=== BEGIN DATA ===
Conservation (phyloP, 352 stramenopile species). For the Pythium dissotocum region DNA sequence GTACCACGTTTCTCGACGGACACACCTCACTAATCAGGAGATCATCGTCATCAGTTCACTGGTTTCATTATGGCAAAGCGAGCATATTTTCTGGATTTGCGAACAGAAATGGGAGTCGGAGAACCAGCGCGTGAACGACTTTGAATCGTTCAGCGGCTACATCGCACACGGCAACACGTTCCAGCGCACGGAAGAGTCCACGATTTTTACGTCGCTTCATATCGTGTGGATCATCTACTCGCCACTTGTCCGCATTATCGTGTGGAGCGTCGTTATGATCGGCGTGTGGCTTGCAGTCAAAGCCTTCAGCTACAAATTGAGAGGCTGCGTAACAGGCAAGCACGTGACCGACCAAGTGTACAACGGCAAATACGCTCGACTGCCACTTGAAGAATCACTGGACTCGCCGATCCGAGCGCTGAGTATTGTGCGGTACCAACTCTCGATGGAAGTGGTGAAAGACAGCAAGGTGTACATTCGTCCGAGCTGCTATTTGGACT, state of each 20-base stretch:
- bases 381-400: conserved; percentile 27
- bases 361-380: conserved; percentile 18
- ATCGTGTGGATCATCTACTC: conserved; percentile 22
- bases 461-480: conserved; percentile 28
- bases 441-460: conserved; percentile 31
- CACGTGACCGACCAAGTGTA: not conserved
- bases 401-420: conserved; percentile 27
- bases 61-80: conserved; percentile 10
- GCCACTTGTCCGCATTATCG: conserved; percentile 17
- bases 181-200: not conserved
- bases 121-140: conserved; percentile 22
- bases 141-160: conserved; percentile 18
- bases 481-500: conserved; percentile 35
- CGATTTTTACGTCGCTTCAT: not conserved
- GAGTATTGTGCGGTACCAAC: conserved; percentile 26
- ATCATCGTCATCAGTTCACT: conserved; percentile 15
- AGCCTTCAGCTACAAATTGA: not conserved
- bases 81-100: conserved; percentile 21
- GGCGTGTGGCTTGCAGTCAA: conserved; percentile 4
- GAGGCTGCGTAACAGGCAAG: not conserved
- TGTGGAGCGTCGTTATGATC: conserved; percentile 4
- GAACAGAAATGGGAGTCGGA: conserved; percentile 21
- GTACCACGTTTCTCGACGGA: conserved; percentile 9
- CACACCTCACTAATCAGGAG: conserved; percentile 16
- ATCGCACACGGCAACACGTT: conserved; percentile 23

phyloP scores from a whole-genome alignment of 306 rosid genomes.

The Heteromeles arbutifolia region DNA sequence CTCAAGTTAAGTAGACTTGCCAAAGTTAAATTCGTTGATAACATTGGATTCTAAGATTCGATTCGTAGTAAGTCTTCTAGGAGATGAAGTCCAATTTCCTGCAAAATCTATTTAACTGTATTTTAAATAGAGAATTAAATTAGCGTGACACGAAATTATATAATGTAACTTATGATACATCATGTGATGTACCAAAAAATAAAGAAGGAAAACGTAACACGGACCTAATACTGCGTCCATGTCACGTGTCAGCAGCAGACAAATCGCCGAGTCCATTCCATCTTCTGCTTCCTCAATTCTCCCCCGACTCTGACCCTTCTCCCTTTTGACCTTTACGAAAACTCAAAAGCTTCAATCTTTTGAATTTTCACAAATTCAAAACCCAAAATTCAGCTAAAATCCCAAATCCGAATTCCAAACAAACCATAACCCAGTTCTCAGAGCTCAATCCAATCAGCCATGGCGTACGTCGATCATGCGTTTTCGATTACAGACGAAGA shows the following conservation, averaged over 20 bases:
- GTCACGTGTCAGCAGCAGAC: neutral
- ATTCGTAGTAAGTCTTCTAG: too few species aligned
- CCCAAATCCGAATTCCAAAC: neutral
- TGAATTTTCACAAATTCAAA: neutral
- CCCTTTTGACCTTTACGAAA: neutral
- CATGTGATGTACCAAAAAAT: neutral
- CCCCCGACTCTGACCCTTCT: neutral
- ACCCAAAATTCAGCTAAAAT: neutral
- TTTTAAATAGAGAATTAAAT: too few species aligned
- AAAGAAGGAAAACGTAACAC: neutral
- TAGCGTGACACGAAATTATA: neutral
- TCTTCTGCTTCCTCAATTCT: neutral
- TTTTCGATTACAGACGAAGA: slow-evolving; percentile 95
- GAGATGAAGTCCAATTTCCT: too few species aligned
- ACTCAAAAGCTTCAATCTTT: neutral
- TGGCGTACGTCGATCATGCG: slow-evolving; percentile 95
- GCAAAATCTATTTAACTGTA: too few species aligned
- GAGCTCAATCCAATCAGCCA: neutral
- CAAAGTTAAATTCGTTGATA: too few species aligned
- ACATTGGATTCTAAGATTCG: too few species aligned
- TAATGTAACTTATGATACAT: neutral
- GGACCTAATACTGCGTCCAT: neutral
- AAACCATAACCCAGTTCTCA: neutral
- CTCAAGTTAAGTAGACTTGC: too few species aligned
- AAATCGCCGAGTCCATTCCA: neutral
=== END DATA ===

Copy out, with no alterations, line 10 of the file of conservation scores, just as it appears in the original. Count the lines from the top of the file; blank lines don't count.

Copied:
- GCCACTTGTCCGCATTATCG: conserved; percentile 17